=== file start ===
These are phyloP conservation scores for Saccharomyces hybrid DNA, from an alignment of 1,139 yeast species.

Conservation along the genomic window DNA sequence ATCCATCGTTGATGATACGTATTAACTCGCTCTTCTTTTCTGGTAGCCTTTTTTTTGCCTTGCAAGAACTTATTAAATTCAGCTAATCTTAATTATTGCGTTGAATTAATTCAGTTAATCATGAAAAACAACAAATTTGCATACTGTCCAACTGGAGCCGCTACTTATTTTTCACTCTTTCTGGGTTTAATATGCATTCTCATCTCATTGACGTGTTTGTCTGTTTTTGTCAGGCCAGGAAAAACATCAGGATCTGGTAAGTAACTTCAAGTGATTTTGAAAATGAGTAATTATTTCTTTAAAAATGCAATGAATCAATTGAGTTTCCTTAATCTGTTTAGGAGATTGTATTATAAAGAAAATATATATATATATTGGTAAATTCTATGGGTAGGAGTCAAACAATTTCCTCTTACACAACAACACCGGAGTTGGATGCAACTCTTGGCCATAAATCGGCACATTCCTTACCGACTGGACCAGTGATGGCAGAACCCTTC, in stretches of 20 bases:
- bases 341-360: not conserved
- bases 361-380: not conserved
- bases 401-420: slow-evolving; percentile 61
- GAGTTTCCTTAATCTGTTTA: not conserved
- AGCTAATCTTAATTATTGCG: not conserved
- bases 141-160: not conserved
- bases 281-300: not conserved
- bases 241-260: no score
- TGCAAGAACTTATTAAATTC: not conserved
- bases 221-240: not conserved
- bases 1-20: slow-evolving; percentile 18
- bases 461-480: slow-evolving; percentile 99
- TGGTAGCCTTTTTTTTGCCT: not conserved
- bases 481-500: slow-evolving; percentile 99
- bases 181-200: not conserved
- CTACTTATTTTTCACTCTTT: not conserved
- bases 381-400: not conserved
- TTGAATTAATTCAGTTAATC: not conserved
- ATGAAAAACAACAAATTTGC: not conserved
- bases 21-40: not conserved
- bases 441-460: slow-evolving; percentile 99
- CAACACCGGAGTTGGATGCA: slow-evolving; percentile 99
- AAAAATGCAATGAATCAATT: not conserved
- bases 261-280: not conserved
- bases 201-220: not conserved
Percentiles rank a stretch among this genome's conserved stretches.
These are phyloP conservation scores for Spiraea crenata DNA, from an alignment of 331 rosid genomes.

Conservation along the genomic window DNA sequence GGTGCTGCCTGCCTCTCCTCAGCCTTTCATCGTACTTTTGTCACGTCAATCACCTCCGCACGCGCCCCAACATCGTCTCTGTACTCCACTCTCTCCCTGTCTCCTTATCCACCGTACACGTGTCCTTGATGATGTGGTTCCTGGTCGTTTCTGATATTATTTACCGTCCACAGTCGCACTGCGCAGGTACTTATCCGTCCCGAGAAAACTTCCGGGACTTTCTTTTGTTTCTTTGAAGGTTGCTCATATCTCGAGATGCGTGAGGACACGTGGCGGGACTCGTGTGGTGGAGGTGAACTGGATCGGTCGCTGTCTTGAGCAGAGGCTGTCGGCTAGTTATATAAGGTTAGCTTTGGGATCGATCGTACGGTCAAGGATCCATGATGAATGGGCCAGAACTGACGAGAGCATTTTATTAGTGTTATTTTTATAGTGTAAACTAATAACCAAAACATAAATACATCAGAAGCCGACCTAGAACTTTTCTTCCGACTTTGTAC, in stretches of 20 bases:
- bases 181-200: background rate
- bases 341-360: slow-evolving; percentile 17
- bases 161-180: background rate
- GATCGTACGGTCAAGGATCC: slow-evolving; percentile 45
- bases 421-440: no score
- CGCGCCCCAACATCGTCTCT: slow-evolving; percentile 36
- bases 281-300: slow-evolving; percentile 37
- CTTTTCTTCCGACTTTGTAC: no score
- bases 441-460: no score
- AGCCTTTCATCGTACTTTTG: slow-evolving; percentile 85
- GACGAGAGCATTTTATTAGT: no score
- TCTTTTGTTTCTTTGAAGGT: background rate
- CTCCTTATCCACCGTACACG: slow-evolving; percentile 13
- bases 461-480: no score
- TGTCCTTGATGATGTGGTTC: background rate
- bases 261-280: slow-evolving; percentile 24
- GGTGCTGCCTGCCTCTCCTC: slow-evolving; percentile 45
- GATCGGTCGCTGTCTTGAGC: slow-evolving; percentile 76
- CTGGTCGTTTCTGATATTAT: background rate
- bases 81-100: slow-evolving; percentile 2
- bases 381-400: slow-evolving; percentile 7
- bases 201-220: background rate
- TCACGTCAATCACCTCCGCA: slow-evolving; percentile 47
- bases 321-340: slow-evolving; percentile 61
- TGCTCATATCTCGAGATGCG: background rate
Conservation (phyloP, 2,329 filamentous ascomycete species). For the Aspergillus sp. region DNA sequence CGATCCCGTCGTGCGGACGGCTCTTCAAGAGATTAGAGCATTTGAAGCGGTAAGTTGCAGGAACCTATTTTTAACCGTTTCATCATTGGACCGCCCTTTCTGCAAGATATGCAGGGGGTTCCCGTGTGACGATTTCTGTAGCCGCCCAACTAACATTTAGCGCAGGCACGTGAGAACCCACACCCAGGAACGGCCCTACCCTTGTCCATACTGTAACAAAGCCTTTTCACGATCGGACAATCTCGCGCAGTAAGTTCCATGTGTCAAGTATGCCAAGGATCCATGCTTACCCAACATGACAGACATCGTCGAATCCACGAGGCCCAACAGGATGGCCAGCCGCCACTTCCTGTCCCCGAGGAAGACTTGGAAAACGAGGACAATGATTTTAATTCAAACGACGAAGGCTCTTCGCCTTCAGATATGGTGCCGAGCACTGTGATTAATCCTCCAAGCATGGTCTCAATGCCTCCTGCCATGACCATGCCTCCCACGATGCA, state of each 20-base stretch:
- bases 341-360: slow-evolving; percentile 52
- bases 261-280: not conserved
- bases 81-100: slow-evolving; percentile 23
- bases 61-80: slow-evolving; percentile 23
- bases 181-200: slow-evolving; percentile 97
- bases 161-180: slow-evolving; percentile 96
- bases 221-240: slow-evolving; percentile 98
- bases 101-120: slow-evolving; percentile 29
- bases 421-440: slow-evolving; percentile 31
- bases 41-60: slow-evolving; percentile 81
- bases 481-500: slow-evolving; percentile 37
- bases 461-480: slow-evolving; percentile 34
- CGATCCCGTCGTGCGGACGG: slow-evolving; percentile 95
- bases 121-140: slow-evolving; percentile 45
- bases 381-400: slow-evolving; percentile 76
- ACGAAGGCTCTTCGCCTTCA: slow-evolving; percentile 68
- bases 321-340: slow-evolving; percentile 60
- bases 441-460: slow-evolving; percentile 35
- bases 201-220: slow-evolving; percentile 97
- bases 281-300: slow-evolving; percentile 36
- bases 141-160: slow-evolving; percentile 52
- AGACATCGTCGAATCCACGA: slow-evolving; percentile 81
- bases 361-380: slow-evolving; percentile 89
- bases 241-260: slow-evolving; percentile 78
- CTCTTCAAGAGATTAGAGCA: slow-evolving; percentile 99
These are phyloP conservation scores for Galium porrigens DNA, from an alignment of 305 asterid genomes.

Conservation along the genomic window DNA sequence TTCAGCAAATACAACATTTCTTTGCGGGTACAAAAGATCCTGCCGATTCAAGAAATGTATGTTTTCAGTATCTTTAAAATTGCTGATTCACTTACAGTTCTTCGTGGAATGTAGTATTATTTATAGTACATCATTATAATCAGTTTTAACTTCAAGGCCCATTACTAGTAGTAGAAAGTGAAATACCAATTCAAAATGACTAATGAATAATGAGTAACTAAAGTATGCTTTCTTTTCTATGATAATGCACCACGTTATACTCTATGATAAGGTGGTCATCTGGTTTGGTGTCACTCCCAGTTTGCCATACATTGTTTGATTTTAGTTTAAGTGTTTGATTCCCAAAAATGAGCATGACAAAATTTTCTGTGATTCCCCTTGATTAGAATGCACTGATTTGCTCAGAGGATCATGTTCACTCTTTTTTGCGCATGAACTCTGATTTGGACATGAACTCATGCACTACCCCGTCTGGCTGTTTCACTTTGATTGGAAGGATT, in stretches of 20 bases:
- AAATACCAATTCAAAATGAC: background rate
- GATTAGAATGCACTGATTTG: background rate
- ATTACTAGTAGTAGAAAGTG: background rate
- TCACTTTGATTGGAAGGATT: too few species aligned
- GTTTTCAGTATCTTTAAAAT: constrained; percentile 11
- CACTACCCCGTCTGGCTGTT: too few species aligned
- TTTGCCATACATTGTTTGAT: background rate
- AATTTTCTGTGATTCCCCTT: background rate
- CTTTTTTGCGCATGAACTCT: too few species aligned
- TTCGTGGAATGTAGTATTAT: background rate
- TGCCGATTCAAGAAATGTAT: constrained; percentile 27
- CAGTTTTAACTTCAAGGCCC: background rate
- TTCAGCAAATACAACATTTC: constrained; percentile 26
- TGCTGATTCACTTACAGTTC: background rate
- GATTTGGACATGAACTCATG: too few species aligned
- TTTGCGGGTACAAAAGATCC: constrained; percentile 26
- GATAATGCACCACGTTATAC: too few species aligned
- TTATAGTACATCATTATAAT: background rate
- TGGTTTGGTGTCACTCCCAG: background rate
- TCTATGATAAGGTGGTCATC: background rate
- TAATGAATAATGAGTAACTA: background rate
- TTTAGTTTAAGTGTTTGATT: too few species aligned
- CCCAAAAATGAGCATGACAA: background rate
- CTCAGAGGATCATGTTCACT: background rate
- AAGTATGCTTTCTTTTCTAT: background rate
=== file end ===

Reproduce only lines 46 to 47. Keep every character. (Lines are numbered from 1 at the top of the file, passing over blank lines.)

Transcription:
- bases 261-280: slow-evolving; percentile 24
- GGTGCTGCCTGCCTCTCCTC: slow-evolving; percentile 45